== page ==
AFL-CIO Questions Comcast’s Governance

A merger with Disney, maintains the union, will concentrate even more power in the hands of the chief executive and his family.
Stephen TaubFebruary 27, 2004

While governance experts and pension funds are beating up on Walt Disney Co., the nation’s largest union is questioning the corporate citizenship of Disney’s suitor, Comcast Corp.

According to Reuters, AFL-CIO leaders are suggesting that the cable giant’s governance could be an impediment to its $48 billion hostile takeover offer for Disney.

AFL-CIO secretary-treasurer Richard Trumka reportedly fired off a letter to Comcast chairman C. Michael Armstrong calling on the company to alter its charter. The union seeks to eliminate some of Comcast’s “unfair” corporate governance features, which put too much power in the hands of chief executive Brian Roberts and his family, maintains the AFL-CIO.

Trumka also called on Roberts to immediately resign from the board’s governance and directors nominating committee, according to the letter, obtained by Reuters.

In a statement, Comcast defended its “culture of ethics” and pointed out that its shares outperforming the S&P 500 by a 2-to-1 margin since the company went public in 1972, according to the wire service. The company reportedly added that its governance plan, which Comcast altered when it AT&T’s cable systems last year, was approved by more than 99 percent of AT&T shareholders.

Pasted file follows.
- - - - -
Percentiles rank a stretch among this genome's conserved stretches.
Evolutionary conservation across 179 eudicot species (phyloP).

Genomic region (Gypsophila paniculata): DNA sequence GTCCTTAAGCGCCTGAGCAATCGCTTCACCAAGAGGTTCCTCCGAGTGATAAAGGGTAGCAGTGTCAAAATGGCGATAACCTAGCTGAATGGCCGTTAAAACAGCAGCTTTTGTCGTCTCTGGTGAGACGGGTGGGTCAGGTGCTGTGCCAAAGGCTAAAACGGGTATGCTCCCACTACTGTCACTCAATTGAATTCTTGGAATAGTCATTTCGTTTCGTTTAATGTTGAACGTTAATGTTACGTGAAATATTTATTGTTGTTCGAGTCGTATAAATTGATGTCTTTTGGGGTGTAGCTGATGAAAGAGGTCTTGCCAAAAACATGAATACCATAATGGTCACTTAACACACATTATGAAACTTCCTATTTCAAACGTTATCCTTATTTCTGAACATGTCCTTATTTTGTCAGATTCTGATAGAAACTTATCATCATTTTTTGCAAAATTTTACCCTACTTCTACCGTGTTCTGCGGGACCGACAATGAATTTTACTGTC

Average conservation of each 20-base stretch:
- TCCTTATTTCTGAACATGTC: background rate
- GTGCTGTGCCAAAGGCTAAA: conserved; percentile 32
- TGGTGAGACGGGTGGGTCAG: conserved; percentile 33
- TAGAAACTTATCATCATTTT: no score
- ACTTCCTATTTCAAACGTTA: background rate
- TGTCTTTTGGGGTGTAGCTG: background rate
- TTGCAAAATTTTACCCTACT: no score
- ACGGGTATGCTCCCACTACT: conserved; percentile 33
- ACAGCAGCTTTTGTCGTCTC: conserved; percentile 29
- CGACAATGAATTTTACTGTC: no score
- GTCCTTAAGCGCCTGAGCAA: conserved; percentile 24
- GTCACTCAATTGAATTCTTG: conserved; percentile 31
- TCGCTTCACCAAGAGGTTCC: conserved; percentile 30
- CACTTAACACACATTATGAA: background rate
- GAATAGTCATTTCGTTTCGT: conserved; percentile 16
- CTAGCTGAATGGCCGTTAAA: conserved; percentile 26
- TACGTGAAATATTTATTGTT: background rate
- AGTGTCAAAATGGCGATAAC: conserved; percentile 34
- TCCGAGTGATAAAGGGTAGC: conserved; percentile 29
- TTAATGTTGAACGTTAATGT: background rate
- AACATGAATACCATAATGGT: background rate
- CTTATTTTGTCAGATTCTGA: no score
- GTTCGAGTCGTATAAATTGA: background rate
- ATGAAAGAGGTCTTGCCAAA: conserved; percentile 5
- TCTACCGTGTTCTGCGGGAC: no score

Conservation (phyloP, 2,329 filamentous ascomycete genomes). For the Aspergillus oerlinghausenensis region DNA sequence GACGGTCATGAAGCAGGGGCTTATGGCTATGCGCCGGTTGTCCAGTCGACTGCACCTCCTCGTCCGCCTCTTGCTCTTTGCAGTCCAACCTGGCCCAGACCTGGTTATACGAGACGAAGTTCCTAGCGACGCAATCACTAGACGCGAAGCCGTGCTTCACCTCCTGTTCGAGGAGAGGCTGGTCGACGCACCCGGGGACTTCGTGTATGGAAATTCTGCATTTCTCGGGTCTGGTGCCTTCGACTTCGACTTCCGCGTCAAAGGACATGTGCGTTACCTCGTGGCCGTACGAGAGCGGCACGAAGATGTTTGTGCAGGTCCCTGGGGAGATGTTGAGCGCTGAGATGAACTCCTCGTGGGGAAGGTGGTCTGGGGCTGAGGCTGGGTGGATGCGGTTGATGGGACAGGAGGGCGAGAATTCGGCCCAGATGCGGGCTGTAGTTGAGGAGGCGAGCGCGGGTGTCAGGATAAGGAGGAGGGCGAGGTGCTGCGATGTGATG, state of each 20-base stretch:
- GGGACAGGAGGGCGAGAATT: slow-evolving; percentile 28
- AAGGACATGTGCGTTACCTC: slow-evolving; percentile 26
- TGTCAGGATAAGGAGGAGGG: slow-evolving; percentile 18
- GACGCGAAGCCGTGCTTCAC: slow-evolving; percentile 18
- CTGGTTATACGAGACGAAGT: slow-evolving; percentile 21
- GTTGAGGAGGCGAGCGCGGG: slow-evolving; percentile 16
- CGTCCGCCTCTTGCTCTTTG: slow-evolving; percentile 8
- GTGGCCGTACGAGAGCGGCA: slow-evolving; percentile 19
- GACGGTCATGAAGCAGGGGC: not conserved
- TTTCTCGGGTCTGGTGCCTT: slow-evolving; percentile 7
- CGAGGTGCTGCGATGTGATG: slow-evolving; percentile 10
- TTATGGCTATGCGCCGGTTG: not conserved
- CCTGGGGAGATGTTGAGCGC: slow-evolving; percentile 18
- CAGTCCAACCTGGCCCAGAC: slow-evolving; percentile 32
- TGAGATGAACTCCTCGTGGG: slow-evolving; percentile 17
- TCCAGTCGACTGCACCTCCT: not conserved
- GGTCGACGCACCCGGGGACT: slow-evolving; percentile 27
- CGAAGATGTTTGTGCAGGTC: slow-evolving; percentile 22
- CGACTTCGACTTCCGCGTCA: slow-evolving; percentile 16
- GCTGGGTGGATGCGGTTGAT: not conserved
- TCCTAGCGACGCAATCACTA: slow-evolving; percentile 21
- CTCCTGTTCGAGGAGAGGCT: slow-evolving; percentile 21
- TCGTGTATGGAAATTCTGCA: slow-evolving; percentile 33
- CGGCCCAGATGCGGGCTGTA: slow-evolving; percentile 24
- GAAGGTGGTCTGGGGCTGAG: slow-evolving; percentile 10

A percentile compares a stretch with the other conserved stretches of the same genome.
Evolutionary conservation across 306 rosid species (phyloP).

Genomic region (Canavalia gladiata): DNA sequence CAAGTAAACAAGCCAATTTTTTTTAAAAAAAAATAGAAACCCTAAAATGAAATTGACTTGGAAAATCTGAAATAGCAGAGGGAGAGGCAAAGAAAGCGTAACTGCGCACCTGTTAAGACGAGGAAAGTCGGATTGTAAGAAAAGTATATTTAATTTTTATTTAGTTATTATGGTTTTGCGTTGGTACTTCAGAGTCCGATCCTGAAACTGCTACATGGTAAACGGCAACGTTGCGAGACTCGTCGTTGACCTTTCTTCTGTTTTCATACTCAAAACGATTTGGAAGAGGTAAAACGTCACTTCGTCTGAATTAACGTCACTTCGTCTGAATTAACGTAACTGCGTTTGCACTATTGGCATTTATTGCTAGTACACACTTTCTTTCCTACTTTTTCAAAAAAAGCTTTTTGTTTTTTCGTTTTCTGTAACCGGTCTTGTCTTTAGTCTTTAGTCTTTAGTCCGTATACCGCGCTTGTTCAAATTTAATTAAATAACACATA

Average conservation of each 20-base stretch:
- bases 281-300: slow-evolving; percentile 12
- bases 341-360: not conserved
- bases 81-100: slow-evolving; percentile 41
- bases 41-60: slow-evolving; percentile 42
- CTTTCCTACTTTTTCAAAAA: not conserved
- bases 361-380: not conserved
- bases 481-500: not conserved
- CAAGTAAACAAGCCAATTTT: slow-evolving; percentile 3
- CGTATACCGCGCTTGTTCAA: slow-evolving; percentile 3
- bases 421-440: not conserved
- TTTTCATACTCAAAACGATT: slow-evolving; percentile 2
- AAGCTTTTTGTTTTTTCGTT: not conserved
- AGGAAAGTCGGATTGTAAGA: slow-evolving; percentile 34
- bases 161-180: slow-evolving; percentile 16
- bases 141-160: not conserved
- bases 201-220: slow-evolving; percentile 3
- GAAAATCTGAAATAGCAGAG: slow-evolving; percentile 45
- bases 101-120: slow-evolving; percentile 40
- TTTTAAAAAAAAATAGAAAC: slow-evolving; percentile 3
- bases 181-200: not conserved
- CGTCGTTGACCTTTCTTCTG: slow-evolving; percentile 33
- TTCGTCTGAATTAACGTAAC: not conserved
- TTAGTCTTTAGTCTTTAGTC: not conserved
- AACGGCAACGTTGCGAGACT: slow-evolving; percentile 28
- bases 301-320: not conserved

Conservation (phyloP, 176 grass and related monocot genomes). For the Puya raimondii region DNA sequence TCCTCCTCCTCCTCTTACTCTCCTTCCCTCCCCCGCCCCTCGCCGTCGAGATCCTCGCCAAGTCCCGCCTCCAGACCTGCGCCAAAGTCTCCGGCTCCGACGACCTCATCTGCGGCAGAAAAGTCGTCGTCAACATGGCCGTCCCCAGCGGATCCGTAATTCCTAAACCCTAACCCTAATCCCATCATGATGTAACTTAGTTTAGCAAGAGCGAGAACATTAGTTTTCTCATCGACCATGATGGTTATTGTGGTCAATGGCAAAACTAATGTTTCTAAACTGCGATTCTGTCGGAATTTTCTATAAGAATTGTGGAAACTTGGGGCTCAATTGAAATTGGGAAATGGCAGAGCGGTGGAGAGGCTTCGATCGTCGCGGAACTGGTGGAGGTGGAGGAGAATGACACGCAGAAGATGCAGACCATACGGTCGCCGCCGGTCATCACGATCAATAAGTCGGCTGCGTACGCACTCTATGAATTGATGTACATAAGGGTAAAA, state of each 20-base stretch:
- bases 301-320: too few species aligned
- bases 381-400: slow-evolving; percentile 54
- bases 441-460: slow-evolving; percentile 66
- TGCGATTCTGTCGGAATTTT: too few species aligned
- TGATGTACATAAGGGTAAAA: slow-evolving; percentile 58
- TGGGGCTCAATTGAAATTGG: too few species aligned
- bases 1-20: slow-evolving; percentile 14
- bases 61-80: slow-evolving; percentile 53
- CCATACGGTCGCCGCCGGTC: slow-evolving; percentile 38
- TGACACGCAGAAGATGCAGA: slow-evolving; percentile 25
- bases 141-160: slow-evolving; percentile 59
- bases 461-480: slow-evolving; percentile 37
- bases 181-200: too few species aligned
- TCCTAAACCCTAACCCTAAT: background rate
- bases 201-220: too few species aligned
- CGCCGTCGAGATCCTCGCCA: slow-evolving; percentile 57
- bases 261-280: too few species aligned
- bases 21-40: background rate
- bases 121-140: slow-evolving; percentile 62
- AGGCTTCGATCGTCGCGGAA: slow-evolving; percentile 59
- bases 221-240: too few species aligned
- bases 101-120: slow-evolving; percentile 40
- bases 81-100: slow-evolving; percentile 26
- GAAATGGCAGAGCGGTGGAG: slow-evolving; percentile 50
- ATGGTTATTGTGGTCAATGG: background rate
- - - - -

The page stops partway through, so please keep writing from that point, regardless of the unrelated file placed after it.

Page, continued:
Under the governance structure, shareholders cannot amend the Comcast charter or call special meetings, according to Reuters’ report of the AFL-CIO letter. Until 2010 — or until Roberts resigns — it can be amended only with approval of 75 percent of the board.

The Roberts family controls one-third of the combined voting power in the company in shares that cannot be diluted, explains Reuters — which means that other shareholders will see their shares diluted if Comcast’s all-stock offer for Disney is approved.

“Comcast’s restrictive charter, dual-class voting arrangement, CEO-dominated nominating committee and lack of director independence are all contrary to the interests of Comcast and its shareholders,” Trumka reportedly wrote. “In particular, Disney shareholders will perceive Comcast’s corporate governance as a significant reason not to support any proposed merger.”